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Why Your Nix Overlays Aren't Working

TL;DR

nixpkgs.overlays in home.nix applies overlays to the package collection which is used by Home Manager, for example when you do programs.alacritty.enable = true. If you install packages from a package collection managed manually (or with niv), you’ll have to pass your overlays to that Nixpkgs collection, like so:

  pkgs = import sources.nixpkgs {
    overlays = [
       (import ./programs/anki/overlay.nix)
    ];
  };

Intro

I try to install as many packages as possible through Nix, since it’s the only way to synchronize packages across all of NixOS, Arch Linux and MacOS. For the most part that just means adding more packages to the list in home.packages:

home.packages = with pkgs; shared.pkgs ++ [
  iotop
  xclip
  neofetch
  jrnl
];

But every so often I want to customize these packages, for example to install a newer version than what’s available in Nixpkgs unstable. Nix provides a very convenient mechanism for this, called overlays.

The Problem

I was recently trying to bump the version of Anki, the flashcard program. I wrote an overlay (shown below) with a more recent version, added it to nixpkgs.overlays in my home.nix and ran home-manager switch. Yet nothing happened. Many confusion, much puzzle.

final: prev:
{
  anki = prev.anki.overrideAttrs (oldAttrs: rec {
    version = "2.1.15";
    pname = oldAttrs.pname;
    src = prev.fetchurl {
      urls = [
        "https://github.com/ankitects/anki/archive/${version}.tar.gz"
      ];
      sha256 = "1yc6rhrm383k6maq0da0hw779i00as6972jai0958m6gmj32kz0n";
    };
  });
}

What made this even more confusing was that I had other overlays which were working just fine. For example, I have this overlay which installs a newer version of Alacritty.

{ pkgs, ... }:

final: prev:
{
  alacritty = prev.alacritty.overrideAttrs (drv: rec {
    version = "0.5.0";
    pname = "alacritty";

    src = prev.fetchFromGitHub {
      owner = "alacritty";
      repo = pname;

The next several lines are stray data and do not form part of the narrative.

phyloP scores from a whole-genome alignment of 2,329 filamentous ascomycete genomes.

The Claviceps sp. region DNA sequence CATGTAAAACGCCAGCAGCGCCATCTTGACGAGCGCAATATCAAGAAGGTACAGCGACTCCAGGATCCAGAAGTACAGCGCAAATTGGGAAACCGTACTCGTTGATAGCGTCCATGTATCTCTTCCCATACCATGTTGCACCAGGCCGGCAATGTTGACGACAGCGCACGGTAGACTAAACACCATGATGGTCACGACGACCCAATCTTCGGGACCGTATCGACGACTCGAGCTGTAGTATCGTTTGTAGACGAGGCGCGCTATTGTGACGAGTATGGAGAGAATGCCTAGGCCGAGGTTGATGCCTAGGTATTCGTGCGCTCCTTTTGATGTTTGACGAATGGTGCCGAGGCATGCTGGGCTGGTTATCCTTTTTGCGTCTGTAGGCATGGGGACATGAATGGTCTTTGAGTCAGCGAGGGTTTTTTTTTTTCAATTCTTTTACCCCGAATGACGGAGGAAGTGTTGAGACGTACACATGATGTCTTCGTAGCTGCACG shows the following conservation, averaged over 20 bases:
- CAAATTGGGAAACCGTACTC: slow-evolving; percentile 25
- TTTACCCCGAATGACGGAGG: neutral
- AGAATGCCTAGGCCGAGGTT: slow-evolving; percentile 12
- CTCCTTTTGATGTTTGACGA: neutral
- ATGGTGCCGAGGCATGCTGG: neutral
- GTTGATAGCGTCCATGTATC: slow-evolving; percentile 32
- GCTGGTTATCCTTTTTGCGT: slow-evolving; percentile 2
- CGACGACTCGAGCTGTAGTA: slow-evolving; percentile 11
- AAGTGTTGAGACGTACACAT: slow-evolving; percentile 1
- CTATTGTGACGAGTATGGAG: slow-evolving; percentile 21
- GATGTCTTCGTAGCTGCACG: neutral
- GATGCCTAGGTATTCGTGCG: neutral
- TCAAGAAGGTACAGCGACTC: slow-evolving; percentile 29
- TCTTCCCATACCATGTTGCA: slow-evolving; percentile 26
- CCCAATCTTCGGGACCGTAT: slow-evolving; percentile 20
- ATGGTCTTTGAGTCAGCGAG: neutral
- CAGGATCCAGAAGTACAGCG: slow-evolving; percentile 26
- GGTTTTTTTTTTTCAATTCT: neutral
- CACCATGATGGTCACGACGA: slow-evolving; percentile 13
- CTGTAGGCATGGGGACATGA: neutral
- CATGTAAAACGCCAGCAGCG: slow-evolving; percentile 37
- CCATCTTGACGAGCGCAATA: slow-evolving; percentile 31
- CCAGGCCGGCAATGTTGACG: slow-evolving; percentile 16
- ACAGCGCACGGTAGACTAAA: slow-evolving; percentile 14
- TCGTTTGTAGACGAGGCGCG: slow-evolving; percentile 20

rev = "v${version}";
      sha256 = "0pn1lm0gmvwgwvvmzpsrgqfbzk52lavxz4y619dnh59f22n7625z";
    };

    cargoDeps = drv.cargoDeps.overrideAttrs (prev.lib.const {
      inherit src;
      outputHash = "0ngixk8qh83y2b3b2d1f5cdlpmymaqy0vg4c12mhqb9vy6zrjwyc";
    });
  });
}

So what’s the difference between these two overlays?

The Solution

I was applying both overlays by adding them to nixpkgs.overlays in home.nix. In the case of Alacritty that’s fine, because Alacritty is managed entirely through Home Manager (HM). You can flip a boolean programs.alacritty.enable = true; and HM will add Alacritty to your installed packages. And it is to those packages that the overlays defined in nixpkgs.overlays are applied. Confused by what that means? Me too.

The thing is that the Nix package set isn’t something magical that’s always available globally. It’s an attribute set that’s returned from a function. And because I really want things to be reproducible I manage the versions of all installed sources, including Nixpkgs, through niv. That’s why I have this

  sources = import ./nix/sources.nix;

  pkgs = import sources.nixpkgs { };

in the Nix file that lists the packages I want to install on all my machines/OSes – which includes Anki. Notice the empty { } above? That’s how you can customize this Nix package set. More specifically, these are the arguments passed to this function, which

composes the Nix Packages collection

And it is from pkgs that I install Anki. Installing the packages from home.packages is still done by HM, but the package derivations come from the custom Package collection I created and stored in the pkgs variable. The pkgs variable in the snippet below has nothing to do with the package collection used by home.packages. And that’s why one of my overlays wasn’t working, since I was applying it to the wrong package collection.

let
  sources = import ./nix/sources.nix;

  pkgs = import sources.nixpkgs { };

  sharedPkgs = with pkgs; [
    anki
  ];

in {
  pkgs = sharedPkgs;
}

If I change the nixpkgs call to

  pkgs = import sources.nixpkgs {
    overlays = [
      (import ./programs/anki/overlay.nix)
    ];
  };

the Anki overlay is finally active (and breaks because it’s more complication that just increasing the version number, since apparently the build process has also changed).

This is why you don’t want to import and instantiate Nixpkgs in various source files. Rather, import it once, apply whatever overlays you want, and then pass the result to your other source files. That way you centralize your overlays in one place. It’s why many of my Nix sources in my dotfiles repo currently start with { pkgs, sources, ... }: (I think there’s a more elegant way of doing this with callPackage but I haven’t had time to look into this yet).

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